Greens MP tours region

THE FUTURE of TAFE on the Clarence Valley and the local solar energy industry were two issues discussed in Grafton yesterday when NSW Greens MP and education spokesman, Dr John Kaye, toured the region with Clarence Greens candidate Janet Cavanaugh.

First stop on the tour was the Clarence Village in Turf St, Grafton, where the pair inspected the 110 kilowatt (kW) solar energy installation generating power for the village.

Ms Cavanaugh and Dr Kaye chatted to Northern River Renewable Energy owner Trent Rogers, who installed the system, about the dire state of the solar industry after the State Government last year reduced the feed-in tariff per kilowatt hour paid to owners of solar systems supplying power back to the grid.

Mr Rogers told the pair he was expecting a very quiet year following the decision to slash the tariff rate and said he had been forced to lay-off two workers to keep his business afloat.

Dr Kaye said unfortunately the 12-month life-span and initial high tariff-rate of the State Government’s solar bonus scheme had encouraged a “boom and bust” effect which, although benefiting “fly-by-night” installers offering cheaper, less-reliable systems at the time, had left long-term, local solar energy companies like NRRE struggling to survive in the down-turn.

However, Dr Kaye said the solar energy industry would continue to have a significant role to play in a society moving increasingly towards renewable energy.

“The Greens are committed to supporting a distributed electricity industry, including widespread use of rooftop solar panels and increased community-level control,” he said.

The next stop for Ms Cavanaugh and Dr Kaye was the Grafton TAFE campus, where they discussed the need for greater TAFE funding in the Clarence Valley.

“Over the past two decades, Grafton TAFE has experienced major cuts, losing most of its trade skills courses and is now effectively managed as a feeder for the Coffs Harbour campus,” Ms Cavanaugh said.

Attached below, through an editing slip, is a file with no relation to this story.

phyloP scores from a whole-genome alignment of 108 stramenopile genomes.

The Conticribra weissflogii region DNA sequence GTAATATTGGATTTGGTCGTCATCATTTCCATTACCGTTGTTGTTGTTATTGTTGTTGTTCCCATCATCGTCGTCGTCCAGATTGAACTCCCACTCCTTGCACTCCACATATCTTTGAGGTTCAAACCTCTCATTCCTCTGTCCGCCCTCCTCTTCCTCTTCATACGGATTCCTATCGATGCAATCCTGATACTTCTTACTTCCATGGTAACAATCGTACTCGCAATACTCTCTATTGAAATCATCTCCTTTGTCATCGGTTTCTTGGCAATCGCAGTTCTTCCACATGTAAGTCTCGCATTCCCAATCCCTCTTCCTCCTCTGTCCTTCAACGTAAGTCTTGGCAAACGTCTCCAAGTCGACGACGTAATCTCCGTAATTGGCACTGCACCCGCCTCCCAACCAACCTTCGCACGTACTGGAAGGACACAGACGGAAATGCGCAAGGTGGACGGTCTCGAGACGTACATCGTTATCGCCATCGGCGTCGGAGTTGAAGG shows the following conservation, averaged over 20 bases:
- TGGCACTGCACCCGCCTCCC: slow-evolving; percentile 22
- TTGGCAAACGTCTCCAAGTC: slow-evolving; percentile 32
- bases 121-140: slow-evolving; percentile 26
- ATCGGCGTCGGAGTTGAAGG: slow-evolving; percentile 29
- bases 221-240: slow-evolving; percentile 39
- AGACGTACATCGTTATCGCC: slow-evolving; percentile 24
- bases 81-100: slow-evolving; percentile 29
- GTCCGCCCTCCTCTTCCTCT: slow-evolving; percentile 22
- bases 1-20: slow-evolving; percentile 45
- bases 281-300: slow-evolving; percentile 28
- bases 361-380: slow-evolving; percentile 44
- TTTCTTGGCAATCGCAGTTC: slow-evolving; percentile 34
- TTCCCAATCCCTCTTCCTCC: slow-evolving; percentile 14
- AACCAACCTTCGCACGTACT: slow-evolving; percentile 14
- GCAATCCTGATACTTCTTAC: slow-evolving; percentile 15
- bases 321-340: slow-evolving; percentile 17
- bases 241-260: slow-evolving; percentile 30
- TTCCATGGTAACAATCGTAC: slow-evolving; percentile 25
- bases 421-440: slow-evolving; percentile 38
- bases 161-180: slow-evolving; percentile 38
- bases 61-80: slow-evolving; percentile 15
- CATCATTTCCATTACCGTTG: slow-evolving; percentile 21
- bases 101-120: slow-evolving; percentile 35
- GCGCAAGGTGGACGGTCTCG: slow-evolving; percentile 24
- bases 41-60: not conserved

“Grafton still delivers some pre-apprenticeship training, but apprentices are expected to drive to Coffs Harbour for their coursework component,” Ms Cavanaugh said.

“The Greens don’t want to see more 18 year olds driving on the highway for more than an hour before and after long days at TAFE. I’ve heard of cases where people have failed to complete apprenticeships due to the travel involved.”

Dr Kaye said be more funding was needed for TAFE.

“I’ve been shocked by the cuts to TAFE in Grafton. Grafton and the rest of the Clarence Valley are missing out on the flow-on effects of creating long-term economic benefits in the local area,” Dr Kaye said.

“A 2006 Allen Consulting Group report found that TAFE generates a 640% return on investment, in terms of improved productivity, higher wages and greater employment. Despite the vast benefits of TAFE, successive state and federal governments have undermined its future by slashing funding to TAFE, and pressuring local

institutes to become self-funding. This has seen huge increases in fees and charges, while at the same ‘casualising’ the teaching workforce and increasing their workloads.”

Dr Kaye said the Greens had been actively campaigning for a better deal for NSW TAFE teachers and students

“We have been at the forefront of the campaign to stop state and federal governments vandalising TAFE. We have opposed higher fees and charges for students, casualisation, cutting professional standards and privatisation. TAFE desperately needs politicians with a vision for the future of TAFE.”



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